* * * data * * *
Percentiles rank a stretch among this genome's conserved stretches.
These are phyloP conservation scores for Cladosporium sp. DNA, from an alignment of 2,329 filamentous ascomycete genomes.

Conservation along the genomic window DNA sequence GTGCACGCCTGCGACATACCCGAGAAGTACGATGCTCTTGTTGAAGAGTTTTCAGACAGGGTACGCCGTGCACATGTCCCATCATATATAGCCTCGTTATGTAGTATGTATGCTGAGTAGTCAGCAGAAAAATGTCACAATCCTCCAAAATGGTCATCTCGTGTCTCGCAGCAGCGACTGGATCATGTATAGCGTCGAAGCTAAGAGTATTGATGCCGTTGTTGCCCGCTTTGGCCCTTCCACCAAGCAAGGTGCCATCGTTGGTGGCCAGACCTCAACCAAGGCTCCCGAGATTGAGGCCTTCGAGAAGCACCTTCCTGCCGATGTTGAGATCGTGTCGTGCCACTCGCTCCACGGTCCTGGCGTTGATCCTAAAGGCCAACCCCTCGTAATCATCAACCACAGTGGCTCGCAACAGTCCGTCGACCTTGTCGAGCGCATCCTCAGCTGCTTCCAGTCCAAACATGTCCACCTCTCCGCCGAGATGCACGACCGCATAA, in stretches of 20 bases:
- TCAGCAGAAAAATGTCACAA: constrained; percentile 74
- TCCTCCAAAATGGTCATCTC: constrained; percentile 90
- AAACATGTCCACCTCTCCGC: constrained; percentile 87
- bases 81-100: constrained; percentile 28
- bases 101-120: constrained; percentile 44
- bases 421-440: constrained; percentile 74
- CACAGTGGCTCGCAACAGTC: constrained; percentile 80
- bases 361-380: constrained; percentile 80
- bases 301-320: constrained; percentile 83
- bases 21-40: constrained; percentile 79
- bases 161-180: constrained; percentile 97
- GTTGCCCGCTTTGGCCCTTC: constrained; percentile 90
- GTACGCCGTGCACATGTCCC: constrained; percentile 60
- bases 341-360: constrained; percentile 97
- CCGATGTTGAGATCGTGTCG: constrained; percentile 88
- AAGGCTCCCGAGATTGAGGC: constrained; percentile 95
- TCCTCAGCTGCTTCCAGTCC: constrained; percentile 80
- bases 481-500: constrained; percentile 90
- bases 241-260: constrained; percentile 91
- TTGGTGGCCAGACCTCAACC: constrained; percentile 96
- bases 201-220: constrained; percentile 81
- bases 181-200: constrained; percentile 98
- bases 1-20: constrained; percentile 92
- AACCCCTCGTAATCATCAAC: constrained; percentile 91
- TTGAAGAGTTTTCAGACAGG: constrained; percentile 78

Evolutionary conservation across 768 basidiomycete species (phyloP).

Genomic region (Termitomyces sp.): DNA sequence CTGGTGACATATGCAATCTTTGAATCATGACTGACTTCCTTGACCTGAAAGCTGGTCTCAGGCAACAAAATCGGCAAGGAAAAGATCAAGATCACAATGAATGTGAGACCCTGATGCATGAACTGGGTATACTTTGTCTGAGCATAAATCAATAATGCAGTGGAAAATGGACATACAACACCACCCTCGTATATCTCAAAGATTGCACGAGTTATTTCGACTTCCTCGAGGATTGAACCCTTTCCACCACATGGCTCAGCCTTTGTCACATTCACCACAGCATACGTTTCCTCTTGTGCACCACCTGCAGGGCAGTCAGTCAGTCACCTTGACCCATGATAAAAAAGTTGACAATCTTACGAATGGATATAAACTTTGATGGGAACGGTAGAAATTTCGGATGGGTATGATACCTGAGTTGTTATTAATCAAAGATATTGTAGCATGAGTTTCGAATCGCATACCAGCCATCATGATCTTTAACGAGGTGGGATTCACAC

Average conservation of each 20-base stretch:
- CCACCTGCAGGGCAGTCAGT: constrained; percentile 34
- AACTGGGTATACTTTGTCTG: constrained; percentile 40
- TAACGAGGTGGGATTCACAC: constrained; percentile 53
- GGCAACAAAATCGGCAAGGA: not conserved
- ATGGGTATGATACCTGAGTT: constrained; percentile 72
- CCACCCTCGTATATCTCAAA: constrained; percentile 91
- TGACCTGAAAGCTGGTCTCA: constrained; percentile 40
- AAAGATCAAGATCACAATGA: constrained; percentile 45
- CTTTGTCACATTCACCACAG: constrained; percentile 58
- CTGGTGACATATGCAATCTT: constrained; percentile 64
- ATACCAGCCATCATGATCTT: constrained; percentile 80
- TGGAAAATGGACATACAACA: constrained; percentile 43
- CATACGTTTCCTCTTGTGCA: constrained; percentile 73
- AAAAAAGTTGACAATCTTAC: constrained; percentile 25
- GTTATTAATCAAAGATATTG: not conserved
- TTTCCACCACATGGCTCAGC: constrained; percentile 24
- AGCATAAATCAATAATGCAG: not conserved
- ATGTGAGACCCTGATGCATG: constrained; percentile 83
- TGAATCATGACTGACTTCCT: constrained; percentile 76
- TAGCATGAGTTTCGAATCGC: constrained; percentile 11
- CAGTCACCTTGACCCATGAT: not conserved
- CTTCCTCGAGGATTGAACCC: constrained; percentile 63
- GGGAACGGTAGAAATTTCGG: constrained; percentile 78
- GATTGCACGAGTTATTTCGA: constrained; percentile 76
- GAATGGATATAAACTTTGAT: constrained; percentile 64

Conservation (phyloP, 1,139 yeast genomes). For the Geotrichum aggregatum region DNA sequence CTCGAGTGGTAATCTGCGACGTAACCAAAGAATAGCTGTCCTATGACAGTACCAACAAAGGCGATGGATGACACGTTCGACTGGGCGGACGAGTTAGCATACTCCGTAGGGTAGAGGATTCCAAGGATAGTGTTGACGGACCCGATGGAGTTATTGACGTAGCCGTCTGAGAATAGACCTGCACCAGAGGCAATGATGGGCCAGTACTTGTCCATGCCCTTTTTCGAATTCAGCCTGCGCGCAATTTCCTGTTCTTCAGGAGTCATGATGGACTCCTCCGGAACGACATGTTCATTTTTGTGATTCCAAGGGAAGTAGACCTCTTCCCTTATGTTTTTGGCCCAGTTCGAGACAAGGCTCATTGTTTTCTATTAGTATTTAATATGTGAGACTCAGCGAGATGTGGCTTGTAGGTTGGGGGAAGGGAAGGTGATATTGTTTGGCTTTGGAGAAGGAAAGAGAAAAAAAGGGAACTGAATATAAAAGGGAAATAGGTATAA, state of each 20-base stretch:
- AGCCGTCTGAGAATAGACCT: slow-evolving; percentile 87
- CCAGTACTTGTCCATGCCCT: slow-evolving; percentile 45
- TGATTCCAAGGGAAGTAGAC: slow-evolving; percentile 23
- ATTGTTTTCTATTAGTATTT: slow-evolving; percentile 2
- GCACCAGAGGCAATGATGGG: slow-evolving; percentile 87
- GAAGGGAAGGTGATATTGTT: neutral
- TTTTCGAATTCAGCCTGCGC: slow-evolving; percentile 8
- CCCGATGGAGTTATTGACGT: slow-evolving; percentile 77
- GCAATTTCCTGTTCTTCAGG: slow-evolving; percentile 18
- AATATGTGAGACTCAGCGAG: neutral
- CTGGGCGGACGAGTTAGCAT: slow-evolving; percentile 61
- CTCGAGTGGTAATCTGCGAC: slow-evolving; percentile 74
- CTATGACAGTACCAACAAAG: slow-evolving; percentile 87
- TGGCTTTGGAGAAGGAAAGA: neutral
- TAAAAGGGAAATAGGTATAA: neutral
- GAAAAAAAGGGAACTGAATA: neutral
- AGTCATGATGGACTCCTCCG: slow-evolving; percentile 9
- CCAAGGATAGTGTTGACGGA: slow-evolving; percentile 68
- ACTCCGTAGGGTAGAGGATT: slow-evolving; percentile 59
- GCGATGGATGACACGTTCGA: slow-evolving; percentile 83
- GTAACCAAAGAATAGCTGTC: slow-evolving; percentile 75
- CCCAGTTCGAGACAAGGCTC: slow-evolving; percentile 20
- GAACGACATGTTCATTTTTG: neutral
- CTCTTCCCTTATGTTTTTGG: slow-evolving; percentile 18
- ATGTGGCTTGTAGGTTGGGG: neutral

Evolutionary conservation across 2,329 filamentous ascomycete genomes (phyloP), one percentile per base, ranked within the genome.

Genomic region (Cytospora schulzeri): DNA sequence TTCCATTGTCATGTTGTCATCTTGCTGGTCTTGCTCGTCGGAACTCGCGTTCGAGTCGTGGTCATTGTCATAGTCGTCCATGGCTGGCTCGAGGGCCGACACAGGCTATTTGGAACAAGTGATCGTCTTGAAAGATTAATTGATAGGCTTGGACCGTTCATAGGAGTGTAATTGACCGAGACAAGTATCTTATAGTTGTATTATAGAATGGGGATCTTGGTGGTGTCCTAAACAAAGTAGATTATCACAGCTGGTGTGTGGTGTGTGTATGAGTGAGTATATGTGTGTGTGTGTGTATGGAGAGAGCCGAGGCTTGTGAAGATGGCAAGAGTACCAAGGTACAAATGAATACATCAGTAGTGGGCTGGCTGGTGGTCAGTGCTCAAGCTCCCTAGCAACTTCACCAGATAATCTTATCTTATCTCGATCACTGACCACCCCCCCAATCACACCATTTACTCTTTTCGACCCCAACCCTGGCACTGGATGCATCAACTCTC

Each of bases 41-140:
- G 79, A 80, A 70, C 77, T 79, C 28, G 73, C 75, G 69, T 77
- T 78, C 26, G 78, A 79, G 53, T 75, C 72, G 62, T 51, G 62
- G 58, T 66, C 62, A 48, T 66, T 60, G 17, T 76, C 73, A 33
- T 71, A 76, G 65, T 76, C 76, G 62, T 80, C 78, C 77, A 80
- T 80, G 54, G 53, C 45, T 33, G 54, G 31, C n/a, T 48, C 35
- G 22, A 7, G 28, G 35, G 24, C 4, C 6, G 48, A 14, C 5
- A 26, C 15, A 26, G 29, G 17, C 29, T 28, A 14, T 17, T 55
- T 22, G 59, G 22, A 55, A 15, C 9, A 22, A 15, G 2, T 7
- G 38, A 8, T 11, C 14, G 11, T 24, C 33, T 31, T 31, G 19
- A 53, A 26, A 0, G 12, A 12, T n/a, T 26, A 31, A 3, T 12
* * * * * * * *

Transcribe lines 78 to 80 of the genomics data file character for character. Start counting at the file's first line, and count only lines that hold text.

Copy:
- GTAACCAAAGAATAGCTGTC: slow-evolving; percentile 75
- CCCAGTTCGAGACAAGGCTC: slow-evolving; percentile 20
- GAACGACATGTTCATTTTTG: neutral